The NCCoE and its collaborators have produced this practice guide to demonstrate the practicality and effectiveness of using the Internet Engineering Task Force’s manufacturer usage description (MUD) RFC 8520 to protect IoT devices on home and small-business networks, and to prevent them from being either victims and perpetrators of network-based attacks. MUD works by enabling networks to automatically permit each IoT device to send and receive only the traffic it requires to perform as intended, while blocking unauthorized communication with the device.

Users can implement MUD via several different approaches. This practice guide describes four MUD implementations—three of which are complete:

  • Build 1 (completed) used products from Cisco Systems, DigiCert, Forescout and Molex.
  • Build 2 (completed) used products from MasterPeace Solutions Ltd., Global Cyber Alliance (GCA), ThreatSTOP, and DigiCert.
  • Build 3 (in process) is using equipment supplied by CableLabs and is leveraging the Wi-Fi Alliance “Easy Connect” specification to securely onboard devices to the network.  
  • Build 4 (completed) used software developed at the NIST Information Technology Laboratory Advanced Networking Technologies Division and technology from DigiCert.

This project can help different stakeholder groups, including:

  • organizations that rely on the internet can understand how MUD can be used to protect internet availability and performance against network-based attacks.
  • IoT device manufacturers can learn how MUD can protect against reputational damage that may result from their devices being exploited to support DDoS or other network-based attacks.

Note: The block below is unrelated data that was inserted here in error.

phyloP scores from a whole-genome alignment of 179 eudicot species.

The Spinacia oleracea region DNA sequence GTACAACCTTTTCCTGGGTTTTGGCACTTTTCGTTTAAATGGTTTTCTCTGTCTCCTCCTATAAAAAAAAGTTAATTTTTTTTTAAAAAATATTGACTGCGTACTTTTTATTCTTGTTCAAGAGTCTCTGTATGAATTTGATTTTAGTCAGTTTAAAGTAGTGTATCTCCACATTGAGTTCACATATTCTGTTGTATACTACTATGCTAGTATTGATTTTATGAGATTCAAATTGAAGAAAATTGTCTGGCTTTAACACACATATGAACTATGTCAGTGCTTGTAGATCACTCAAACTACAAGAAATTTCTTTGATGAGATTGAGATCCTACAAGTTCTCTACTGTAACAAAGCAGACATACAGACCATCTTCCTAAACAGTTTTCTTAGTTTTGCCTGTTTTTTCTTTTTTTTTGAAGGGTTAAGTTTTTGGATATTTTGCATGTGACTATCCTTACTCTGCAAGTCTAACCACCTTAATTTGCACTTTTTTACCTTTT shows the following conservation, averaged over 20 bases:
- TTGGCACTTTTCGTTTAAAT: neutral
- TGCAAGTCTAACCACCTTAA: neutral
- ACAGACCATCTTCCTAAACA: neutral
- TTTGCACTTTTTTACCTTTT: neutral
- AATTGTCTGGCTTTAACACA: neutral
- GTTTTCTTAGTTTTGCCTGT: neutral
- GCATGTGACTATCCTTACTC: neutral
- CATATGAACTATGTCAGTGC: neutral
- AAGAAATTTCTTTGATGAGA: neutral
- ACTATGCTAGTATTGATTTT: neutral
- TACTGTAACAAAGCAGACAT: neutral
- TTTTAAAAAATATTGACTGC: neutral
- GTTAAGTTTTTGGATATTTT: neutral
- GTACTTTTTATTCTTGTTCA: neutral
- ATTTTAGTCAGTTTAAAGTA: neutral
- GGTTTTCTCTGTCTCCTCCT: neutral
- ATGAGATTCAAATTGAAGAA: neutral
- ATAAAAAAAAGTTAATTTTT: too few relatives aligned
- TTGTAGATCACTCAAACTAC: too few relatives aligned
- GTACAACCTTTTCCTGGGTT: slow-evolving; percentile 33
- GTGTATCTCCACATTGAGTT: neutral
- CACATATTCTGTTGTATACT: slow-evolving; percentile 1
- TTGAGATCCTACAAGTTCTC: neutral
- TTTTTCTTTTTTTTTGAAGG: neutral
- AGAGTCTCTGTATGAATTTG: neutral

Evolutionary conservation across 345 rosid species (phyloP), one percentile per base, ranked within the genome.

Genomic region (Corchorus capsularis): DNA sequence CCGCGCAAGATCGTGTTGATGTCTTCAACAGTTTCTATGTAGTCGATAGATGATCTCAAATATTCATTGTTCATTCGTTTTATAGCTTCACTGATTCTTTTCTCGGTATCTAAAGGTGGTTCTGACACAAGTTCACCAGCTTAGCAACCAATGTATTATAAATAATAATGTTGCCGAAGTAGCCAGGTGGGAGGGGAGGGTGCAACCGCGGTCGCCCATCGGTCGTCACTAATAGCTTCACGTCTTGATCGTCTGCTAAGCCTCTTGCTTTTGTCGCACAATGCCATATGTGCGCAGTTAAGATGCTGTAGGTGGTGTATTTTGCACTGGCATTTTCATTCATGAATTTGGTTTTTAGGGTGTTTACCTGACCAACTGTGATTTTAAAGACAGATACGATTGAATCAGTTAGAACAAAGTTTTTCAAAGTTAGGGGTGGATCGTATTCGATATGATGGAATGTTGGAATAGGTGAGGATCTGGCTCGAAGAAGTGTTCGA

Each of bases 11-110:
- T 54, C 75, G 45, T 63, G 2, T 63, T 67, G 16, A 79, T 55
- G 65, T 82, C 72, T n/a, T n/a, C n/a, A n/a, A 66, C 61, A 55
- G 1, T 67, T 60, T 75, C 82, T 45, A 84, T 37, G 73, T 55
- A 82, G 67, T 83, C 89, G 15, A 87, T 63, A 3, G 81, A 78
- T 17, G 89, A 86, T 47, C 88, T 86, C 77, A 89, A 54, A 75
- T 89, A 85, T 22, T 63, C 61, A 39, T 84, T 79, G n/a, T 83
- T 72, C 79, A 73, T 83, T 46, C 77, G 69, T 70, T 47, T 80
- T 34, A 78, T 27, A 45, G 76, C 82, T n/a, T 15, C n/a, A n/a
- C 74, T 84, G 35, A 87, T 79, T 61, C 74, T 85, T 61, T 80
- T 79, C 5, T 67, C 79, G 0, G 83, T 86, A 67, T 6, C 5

• service providers can benefit from a reduction of the number of IoT devices that can be easily used by malicious actors to participate in DDoS attacks against their networks and degrade service for their customers.
  • users of IoT devices can gain insight into how MUD-capable products can protect their internal networks from being subverted by malicious actors.

Questions? Comments? Reach us at mitigating-iot-ddos-nccoe@nist.gov.

MUD Related Resources

Find resources to MUD-related information, including standards, tools, implementations, research papers, articles, and conferences here.

Collaborating Vendors

Organizations participating in this project submitted their capabilities in response to an open call in the Federal Register for all sources of relevant security capabilities from academia and industry (vendors and integrators). The following respondents with relevant capabilities or product components (identified as “Technology Partners/Collaborators” herein) signed a Cooperative Research and Development Agreement to collaborate with NIST in a consortium to build this example solution.

arm logo
CableLabs logo
Cisco
ctia logo
DigiCert
ForeScout logo
Global Cyber Alliance logo
MasterPeace Solutions logo
Molex
Patton Electronics logo
Symantec logo